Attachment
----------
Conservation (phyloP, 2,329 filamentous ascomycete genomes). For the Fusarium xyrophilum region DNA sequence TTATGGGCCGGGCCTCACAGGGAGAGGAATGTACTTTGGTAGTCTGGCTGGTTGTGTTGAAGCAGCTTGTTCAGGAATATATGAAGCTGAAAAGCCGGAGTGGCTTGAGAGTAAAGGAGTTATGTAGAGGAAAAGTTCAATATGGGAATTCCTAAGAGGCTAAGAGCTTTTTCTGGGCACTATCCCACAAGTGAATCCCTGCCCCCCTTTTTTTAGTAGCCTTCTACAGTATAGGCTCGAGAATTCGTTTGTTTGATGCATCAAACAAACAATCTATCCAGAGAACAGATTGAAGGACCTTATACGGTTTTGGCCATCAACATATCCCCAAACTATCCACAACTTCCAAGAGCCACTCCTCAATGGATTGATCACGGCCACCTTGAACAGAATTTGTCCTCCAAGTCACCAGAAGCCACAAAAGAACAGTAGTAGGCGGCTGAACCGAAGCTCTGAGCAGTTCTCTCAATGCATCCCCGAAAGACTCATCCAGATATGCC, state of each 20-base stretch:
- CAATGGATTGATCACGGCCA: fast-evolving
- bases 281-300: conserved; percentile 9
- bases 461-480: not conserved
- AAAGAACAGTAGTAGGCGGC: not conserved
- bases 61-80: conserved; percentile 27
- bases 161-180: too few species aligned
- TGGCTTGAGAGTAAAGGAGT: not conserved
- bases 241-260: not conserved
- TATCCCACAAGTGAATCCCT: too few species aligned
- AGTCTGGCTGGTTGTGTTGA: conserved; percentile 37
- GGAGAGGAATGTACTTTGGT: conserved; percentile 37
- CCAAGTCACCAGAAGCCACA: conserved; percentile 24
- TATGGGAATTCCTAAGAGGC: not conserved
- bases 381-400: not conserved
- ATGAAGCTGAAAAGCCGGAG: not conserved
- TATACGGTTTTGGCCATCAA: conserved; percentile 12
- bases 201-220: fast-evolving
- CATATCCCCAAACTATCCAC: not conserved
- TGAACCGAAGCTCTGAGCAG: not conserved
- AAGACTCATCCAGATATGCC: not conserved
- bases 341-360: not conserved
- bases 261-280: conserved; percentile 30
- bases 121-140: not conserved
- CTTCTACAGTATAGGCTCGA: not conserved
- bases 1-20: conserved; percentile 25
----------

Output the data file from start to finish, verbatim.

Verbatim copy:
Conservation (phyloP, 2,329 filamentous ascomycete genomes). For the Fusarium xyrophilum region DNA sequence TTATGGGCCGGGCCTCACAGGGAGAGGAATGTACTTTGGTAGTCTGGCTGGTTGTGTTGAAGCAGCTTGTTCAGGAATATATGAAGCTGAAAAGCCGGAGTGGCTTGAGAGTAAAGGAGTTATGTAGAGGAAAAGTTCAATATGGGAATTCCTAAGAGGCTAAGAGCTTTTTCTGGGCACTATCCCACAAGTGAATCCCTGCCCCCCTTTTTTTAGTAGCCTTCTACAGTATAGGCTCGAGAATTCGTTTGTTTGATGCATCAAACAAACAATCTATCCAGAGAACAGATTGAAGGACCTTATACGGTTTTGGCCATCAACATATCCCCAAACTATCCACAACTTCCAAGAGCCACTCCTCAATGGATTGATCACGGCCACCTTGAACAGAATTTGTCCTCCAAGTCACCAGAAGCCACAAAAGAACAGTAGTAGGCGGCTGAACCGAAGCTCTGAGCAGTTCTCTCAATGCATCCCCGAAAGACTCATCCAGATATGCC, state of each 20-base stretch:
- CAATGGATTGATCACGGCCA: fast-evolving
- bases 281-300: conserved; percentile 9
- bases 461-480: not conserved
- AAAGAACAGTAGTAGGCGGC: not conserved
- bases 61-80: conserved; percentile 27
- bases 161-180: too few species aligned
- TGGCTTGAGAGTAAAGGAGT: not conserved
- bases 241-260: not conserved
- TATCCCACAAGTGAATCCCT: too few species aligned
- AGTCTGGCTGGTTGTGTTGA: conserved; percentile 37
- GGAGAGGAATGTACTTTGGT: conserved; percentile 37
- CCAAGTCACCAGAAGCCACA: conserved; percentile 24
- TATGGGAATTCCTAAGAGGC: not conserved
- bases 381-400: not conserved
- ATGAAGCTGAAAAGCCGGAG: not conserved
- TATACGGTTTTGGCCATCAA: conserved; percentile 12
- bases 201-220: fast-evolving
- CATATCCCCAAACTATCCAC: not conserved
- TGAACCGAAGCTCTGAGCAG: not conserved
- AAGACTCATCCAGATATGCC: not conserved
- bases 341-360: not conserved
- bases 261-280: conserved; percentile 30
- bases 121-140: not conserved
- CTTCTACAGTATAGGCTCGA: not conserved
- bases 1-20: conserved; percentile 25